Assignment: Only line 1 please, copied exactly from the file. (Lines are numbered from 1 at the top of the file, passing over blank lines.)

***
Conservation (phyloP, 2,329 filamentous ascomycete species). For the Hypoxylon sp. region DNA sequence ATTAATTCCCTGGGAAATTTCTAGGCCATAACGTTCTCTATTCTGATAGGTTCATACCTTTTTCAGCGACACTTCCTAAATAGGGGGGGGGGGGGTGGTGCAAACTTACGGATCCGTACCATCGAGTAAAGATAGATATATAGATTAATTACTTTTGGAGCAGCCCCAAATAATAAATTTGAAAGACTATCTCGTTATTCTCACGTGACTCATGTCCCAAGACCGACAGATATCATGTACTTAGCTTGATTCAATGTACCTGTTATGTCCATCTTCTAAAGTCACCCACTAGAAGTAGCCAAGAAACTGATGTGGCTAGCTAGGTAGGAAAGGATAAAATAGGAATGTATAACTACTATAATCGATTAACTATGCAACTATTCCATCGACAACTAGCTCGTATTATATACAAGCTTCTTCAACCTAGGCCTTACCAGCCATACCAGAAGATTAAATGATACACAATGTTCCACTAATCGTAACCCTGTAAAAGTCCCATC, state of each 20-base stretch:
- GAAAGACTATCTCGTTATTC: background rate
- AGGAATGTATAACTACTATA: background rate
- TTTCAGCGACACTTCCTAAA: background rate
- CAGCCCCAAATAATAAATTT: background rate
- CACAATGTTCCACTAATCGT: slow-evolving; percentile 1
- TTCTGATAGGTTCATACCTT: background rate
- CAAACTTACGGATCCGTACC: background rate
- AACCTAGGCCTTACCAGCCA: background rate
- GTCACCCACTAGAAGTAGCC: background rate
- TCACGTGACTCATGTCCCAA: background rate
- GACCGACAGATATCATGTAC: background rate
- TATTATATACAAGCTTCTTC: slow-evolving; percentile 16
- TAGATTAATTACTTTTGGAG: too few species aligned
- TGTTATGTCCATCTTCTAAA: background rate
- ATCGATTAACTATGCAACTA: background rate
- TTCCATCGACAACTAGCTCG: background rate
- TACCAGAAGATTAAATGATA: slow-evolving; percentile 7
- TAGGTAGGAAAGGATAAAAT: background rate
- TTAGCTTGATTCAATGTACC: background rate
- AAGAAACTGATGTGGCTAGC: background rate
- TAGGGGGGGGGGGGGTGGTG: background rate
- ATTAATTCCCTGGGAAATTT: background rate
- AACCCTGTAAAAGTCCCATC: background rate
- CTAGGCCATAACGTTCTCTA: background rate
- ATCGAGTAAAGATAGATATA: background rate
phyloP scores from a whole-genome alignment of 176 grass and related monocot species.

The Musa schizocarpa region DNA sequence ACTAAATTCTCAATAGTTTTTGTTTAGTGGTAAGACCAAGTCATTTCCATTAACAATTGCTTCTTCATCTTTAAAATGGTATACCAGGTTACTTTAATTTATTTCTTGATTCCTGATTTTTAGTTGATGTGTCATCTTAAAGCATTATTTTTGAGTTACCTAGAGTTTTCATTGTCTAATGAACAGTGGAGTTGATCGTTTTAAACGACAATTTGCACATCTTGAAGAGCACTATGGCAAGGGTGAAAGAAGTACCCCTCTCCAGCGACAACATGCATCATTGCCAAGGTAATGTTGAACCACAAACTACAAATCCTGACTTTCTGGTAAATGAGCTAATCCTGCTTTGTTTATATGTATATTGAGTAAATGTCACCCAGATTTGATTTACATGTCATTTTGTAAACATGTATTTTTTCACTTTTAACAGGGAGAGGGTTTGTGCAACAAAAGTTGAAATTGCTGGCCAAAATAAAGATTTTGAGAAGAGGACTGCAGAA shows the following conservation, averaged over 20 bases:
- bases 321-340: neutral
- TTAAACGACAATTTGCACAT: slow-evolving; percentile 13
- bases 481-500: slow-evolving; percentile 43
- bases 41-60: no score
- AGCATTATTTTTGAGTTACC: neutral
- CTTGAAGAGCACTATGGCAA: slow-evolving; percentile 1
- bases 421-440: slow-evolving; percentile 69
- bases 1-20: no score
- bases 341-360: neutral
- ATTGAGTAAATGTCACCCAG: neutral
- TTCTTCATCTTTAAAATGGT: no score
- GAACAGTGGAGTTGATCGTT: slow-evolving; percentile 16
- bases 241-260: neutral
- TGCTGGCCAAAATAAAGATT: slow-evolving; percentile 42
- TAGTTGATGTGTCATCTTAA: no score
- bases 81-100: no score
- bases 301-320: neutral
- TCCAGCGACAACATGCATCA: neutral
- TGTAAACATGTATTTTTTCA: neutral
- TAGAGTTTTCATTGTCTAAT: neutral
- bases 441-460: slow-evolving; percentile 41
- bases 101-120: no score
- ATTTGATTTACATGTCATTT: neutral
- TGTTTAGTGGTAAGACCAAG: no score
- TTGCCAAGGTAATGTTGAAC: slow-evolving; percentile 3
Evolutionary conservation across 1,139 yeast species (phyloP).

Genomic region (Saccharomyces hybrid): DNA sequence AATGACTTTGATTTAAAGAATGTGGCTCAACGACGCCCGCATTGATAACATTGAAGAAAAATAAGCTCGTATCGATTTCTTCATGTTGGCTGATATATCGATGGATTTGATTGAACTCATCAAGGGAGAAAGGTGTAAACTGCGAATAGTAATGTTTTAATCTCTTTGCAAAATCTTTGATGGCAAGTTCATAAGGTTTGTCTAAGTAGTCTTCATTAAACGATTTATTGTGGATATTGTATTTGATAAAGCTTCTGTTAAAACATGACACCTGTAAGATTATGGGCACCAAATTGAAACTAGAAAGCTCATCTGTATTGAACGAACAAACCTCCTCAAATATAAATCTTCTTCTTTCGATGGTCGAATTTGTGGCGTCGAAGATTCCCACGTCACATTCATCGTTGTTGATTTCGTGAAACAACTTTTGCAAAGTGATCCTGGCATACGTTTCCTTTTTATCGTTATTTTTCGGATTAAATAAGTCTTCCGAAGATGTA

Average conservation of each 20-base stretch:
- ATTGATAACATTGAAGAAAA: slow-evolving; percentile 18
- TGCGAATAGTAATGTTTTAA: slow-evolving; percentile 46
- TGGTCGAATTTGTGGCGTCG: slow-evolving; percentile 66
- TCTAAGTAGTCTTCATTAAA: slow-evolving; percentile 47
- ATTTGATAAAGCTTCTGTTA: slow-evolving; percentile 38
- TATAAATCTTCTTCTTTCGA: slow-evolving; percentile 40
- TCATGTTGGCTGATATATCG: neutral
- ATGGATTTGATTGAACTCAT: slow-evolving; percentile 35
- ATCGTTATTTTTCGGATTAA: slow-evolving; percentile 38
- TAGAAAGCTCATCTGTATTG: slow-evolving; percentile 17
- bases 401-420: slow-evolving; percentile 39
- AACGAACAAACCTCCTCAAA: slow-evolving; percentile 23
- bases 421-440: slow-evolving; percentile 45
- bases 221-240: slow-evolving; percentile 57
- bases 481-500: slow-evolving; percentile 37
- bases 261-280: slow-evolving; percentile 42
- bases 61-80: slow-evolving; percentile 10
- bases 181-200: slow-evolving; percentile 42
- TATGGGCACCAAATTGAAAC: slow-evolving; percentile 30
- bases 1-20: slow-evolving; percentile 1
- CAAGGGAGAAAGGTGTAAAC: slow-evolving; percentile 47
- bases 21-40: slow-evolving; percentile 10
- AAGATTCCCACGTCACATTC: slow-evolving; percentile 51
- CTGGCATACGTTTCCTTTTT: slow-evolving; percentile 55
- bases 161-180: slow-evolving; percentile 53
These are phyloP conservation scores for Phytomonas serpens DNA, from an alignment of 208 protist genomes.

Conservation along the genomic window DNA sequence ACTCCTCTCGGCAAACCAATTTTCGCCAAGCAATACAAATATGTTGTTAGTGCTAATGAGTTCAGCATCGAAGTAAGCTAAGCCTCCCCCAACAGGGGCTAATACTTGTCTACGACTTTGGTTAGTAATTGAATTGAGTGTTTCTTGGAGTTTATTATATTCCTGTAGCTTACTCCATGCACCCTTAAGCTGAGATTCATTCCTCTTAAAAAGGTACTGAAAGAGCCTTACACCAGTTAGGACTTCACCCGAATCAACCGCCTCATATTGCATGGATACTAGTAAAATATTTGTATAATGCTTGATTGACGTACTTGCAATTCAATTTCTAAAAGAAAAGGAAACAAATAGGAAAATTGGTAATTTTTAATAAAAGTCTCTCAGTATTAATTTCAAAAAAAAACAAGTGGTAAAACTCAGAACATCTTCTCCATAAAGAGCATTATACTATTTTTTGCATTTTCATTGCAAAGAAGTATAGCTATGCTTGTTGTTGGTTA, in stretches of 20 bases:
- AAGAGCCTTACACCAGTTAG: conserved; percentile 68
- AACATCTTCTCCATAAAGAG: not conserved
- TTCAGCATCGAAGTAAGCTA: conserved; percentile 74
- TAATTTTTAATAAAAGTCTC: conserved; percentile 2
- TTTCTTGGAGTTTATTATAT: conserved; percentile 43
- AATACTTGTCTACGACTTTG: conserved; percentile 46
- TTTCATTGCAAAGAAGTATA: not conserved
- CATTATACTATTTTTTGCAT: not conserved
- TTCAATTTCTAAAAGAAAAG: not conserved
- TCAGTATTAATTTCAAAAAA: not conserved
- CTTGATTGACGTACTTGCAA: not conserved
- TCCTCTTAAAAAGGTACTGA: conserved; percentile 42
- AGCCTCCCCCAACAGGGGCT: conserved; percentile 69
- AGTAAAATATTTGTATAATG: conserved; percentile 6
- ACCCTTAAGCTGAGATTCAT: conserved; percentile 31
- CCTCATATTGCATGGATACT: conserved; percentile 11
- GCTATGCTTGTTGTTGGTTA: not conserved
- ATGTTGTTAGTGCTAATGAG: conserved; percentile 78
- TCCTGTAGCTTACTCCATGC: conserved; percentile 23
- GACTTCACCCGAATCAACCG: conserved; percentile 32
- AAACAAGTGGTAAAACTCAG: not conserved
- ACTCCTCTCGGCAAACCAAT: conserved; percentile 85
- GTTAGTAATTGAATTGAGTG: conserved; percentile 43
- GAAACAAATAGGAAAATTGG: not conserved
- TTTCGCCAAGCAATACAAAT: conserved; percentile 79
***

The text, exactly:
Conservation (phyloP, 2,329 filamentous ascomycete species). For the Hypoxylon sp. region DNA sequence ATTAATTCCCTGGGAAATTTCTAGGCCATAACGTTCTCTATTCTGATAGGTTCATACCTTTTTCAGCGACACTTCCTAAATAGGGGGGGGGGGGGTGGTGCAAACTTACGGATCCGTACCATCGAGTAAAGATAGATATATAGATTAATTACTTTTGGAGCAGCCCCAAATAATAAATTTGAAAGACTATCTCGTTATTCTCACGTGACTCATGTCCCAAGACCGACAGATATCATGTACTTAGCTTGATTCAATGTACCTGTTATGTCCATCTTCTAAAGTCACCCACTAGAAGTAGCCAAGAAACTGATGTGGCTAGCTAGGTAGGAAAGGATAAAATAGGAATGTATAACTACTATAATCGATTAACTATGCAACTATTCCATCGACAACTAGCTCGTATTATATACAAGCTTCTTCAACCTAGGCCTTACCAGCCATACCAGAAGATTAAATGATACACAATGTTCCACTAATCGTAACCCTGTAAAAGTCCCATC, state of each 20-base stretch: